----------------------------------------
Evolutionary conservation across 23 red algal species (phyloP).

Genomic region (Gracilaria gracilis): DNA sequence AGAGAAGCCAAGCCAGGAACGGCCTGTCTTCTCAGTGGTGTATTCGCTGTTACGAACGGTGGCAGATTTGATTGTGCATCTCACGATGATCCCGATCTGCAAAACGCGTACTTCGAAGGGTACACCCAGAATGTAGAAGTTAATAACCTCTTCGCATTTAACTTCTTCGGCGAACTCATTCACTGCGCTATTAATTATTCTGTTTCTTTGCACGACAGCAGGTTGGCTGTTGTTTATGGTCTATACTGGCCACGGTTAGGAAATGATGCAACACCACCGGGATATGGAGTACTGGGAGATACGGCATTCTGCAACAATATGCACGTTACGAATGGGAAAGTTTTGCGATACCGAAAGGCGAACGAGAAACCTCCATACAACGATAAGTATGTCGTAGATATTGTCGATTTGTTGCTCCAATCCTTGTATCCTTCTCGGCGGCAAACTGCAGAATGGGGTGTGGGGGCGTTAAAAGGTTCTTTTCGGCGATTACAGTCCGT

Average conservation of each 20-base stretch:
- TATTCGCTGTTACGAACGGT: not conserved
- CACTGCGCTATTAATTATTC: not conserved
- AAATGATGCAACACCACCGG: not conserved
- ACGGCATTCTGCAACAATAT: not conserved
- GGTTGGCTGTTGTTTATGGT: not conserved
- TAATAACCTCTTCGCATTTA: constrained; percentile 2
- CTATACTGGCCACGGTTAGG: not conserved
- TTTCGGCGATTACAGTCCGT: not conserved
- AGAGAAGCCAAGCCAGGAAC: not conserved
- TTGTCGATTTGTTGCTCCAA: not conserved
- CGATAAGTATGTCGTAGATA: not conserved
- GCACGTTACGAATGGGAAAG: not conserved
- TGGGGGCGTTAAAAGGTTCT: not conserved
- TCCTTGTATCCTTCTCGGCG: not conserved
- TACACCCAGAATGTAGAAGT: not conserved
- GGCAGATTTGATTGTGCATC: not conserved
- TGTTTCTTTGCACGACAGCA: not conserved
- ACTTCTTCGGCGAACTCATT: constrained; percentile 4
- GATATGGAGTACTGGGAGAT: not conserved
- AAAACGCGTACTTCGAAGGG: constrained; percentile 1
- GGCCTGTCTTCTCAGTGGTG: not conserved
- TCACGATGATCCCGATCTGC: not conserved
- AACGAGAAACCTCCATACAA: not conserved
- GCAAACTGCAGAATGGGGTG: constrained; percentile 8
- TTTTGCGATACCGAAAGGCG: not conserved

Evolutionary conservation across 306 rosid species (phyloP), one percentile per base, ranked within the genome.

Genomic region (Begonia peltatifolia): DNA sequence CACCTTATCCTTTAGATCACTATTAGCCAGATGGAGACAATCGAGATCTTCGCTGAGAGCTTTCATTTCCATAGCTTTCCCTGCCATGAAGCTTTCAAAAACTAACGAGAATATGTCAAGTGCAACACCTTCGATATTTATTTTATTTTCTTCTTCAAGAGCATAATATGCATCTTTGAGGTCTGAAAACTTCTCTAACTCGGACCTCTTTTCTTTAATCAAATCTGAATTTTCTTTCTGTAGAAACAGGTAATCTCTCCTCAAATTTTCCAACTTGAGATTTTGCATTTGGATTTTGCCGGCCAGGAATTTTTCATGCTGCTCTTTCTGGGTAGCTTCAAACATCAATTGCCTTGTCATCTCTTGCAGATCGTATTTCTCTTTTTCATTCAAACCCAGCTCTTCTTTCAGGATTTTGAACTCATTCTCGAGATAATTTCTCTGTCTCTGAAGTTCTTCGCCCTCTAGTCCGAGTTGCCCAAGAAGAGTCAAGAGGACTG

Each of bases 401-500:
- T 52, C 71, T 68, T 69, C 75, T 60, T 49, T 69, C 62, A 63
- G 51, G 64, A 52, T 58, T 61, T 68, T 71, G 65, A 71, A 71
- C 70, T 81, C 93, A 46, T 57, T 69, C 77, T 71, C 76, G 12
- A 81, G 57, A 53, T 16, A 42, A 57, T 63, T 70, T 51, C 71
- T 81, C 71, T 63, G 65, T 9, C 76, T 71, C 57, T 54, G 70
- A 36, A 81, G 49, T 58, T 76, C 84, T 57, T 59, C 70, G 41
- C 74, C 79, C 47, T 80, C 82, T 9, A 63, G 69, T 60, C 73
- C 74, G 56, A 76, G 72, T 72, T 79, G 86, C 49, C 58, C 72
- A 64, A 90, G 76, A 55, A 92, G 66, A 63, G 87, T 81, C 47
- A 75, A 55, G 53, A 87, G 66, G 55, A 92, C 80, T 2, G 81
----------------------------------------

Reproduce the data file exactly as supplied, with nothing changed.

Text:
Evolutionary conservation across 23 red algal species (phyloP).

Genomic region (Gracilaria gracilis): DNA sequence AGAGAAGCCAAGCCAGGAACGGCCTGTCTTCTCAGTGGTGTATTCGCTGTTACGAACGGTGGCAGATTTGATTGTGCATCTCACGATGATCCCGATCTGCAAAACGCGTACTTCGAAGGGTACACCCAGAATGTAGAAGTTAATAACCTCTTCGCATTTAACTTCTTCGGCGAACTCATTCACTGCGCTATTAATTATTCTGTTTCTTTGCACGACAGCAGGTTGGCTGTTGTTTATGGTCTATACTGGCCACGGTTAGGAAATGATGCAACACCACCGGGATATGGAGTACTGGGAGATACGGCATTCTGCAACAATATGCACGTTACGAATGGGAAAGTTTTGCGATACCGAAAGGCGAACGAGAAACCTCCATACAACGATAAGTATGTCGTAGATATTGTCGATTTGTTGCTCCAATCCTTGTATCCTTCTCGGCGGCAAACTGCAGAATGGGGTGTGGGGGCGTTAAAAGGTTCTTTTCGGCGATTACAGTCCGT

Average conservation of each 20-base stretch:
- TATTCGCTGTTACGAACGGT: not conserved
- CACTGCGCTATTAATTATTC: not conserved
- AAATGATGCAACACCACCGG: not conserved
- ACGGCATTCTGCAACAATAT: not conserved
- GGTTGGCTGTTGTTTATGGT: not conserved
- TAATAACCTCTTCGCATTTA: constrained; percentile 2
- CTATACTGGCCACGGTTAGG: not conserved
- TTTCGGCGATTACAGTCCGT: not conserved
- AGAGAAGCCAAGCCAGGAAC: not conserved
- TTGTCGATTTGTTGCTCCAA: not conserved
- CGATAAGTATGTCGTAGATA: not conserved
- GCACGTTACGAATGGGAAAG: not conserved
- TGGGGGCGTTAAAAGGTTCT: not conserved
- TCCTTGTATCCTTCTCGGCG: not conserved
- TACACCCAGAATGTAGAAGT: not conserved
- GGCAGATTTGATTGTGCATC: not conserved
- TGTTTCTTTGCACGACAGCA: not conserved
- ACTTCTTCGGCGAACTCATT: constrained; percentile 4
- GATATGGAGTACTGGGAGAT: not conserved
- AAAACGCGTACTTCGAAGGG: constrained; percentile 1
- GGCCTGTCTTCTCAGTGGTG: not conserved
- TCACGATGATCCCGATCTGC: not conserved
- AACGAGAAACCTCCATACAA: not conserved
- GCAAACTGCAGAATGGGGTG: constrained; percentile 8
- TTTTGCGATACCGAAAGGCG: not conserved

Evolutionary conservation across 306 rosid species (phyloP), one percentile per base, ranked within the genome.

Genomic region (Begonia peltatifolia): DNA sequence CACCTTATCCTTTAGATCACTATTAGCCAGATGGAGACAATCGAGATCTTCGCTGAGAGCTTTCATTTCCATAGCTTTCCCTGCCATGAAGCTTTCAAAAACTAACGAGAATATGTCAAGTGCAACACCTTCGATATTTATTTTATTTTCTTCTTCAAGAGCATAATATGCATCTTTGAGGTCTGAAAACTTCTCTAACTCGGACCTCTTTTCTTTAATCAAATCTGAATTTTCTTTCTGTAGAAACAGGTAATCTCTCCTCAAATTTTCCAACTTGAGATTTTGCATTTGGATTTTGCCGGCCAGGAATTTTTCATGCTGCTCTTTCTGGGTAGCTTCAAACATCAATTGCCTTGTCATCTCTTGCAGATCGTATTTCTCTTTTTCATTCAAACCCAGCTCTTCTTTCAGGATTTTGAACTCATTCTCGAGATAATTTCTCTGTCTCTGAAGTTCTTCGCCCTCTAGTCCGAGTTGCCCAAGAAGAGTCAAGAGGACTG

Each of bases 401-500:
- T 52, C 71, T 68, T 69, C 75, T 60, T 49, T 69, C 62, A 63
- G 51, G 64, A 52, T 58, T 61, T 68, T 71, G 65, A 71, A 71
- C 70, T 81, C 93, A 46, T 57, T 69, C 77, T 71, C 76, G 12
- A 81, G 57, A 53, T 16, A 42, A 57, T 63, T 70, T 51, C 71
- T 81, C 71, T 63, G 65, T 9, C 76, T 71, C 57, T 54, G 70
- A 36, A 81, G 49, T 58, T 76, C 84, T 57, T 59, C 70, G 41
- C 74, C 79, C 47, T 80, C 82, T 9, A 63, G 69, T 60, C 73
- C 74, G 56, A 76, G 72, T 72, T 79, G 86, C 49, C 58, C 72
- A 64, A 90, G 76, A 55, A 92, G 66, A 63, G 87, T 81, C 47
- A 75, A 55, G 53, A 87, G 66, G 55, A 92, C 80, T 2, G 81